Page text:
The resolution was unanimously adopted by the meeting, and Messrs. James Hill and Wm. P. Sleeth were appointed as a committee to lay the same before the citizens of Winfield at an early day. It was further taken as the sentiment of the meeting that no time be lost in prosecuting the matter towards securing an east and west railroad, and the two gentlemen last named were delegated to see that all steps necessary to be taken, with this end in view, be promptly attended to. The meeting also authorized a per centum of the money subscribed for a preliminary survey to be appropriated for the payment of the incidental expenses of the committee. The meeting adjourned after being in session about two hours.

Arkansas City Traveler, May 30, 1883.

Messrs. F. J. Hess and Green & Snyder, our real estate men, report business in their line as simply immense, all of which speaks volumes as to the desirability of property in this vicinity.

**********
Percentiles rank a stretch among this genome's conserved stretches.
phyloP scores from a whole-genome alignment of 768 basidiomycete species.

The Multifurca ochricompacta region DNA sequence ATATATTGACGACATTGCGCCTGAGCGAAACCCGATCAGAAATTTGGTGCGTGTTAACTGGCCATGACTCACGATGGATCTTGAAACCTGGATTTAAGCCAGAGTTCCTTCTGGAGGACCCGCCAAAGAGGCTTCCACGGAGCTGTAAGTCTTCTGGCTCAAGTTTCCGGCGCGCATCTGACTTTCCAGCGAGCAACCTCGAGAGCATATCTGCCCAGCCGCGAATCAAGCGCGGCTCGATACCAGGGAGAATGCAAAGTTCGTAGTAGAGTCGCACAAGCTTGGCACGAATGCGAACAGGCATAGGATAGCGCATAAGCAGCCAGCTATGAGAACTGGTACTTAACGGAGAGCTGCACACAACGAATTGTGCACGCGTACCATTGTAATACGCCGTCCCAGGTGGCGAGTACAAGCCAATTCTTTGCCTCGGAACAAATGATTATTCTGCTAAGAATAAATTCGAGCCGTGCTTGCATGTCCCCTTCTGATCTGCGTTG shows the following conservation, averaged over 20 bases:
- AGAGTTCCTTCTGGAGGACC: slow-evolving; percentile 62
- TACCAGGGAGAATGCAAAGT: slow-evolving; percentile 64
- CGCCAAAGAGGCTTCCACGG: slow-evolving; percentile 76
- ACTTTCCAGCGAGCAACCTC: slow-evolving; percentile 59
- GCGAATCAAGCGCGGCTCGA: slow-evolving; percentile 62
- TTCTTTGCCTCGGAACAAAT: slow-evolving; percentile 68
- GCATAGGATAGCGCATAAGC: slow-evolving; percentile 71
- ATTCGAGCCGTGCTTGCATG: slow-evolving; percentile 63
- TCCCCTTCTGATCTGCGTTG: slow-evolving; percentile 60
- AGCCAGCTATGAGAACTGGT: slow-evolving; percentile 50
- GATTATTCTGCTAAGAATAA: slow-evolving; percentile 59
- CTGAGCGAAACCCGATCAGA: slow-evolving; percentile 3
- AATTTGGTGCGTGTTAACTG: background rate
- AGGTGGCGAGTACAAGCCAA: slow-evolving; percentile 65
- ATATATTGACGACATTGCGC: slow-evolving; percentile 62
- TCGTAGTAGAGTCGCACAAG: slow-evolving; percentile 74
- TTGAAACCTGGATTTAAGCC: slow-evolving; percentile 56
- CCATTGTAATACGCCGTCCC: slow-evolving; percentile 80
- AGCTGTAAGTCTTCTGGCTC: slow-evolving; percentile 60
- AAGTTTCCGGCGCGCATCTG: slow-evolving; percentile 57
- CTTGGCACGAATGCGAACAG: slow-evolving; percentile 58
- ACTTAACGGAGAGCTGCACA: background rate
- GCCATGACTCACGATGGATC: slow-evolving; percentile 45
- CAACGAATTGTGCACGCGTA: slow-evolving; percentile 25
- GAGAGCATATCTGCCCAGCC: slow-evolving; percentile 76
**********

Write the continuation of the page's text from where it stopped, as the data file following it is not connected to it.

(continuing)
Arkansas City Traveler, June 6, 1883.


N. T. Snyder’s new house on Fifth Street is enclosed and is being pushed towards completion as rapidly as possible.

Arkansas City Traveler, June 20, 1883.

BIRTH. N. T. Snyder was around in the most benign manner possible yesterday, feeding the boys, not taffy, but cigars. It is a girl, and a boss one, so says paterfamilias. Date June 18th, 1883.

Arkansas City Traveler, July 4, 1883.

The lot now occupied by Green & Snyder’s real estate agency was sold by the latter gentleman to a Mr. Prichard, of Denver, last week, the consideration being $1,000.

Arkansas City Traveler, July 4, 1883.

At a meeting of the members of the Baptist Church in Arkansas City, the following gentlemen were elected trustees of the First Baptist Church of Arkansas City: Wm. Mercer, N. T. Snyder, C. C. Hollister, Samuel Clarke, L. Goff.

Arkansas City Traveler, August 22, 1883.

                                                         Railroad Meeting.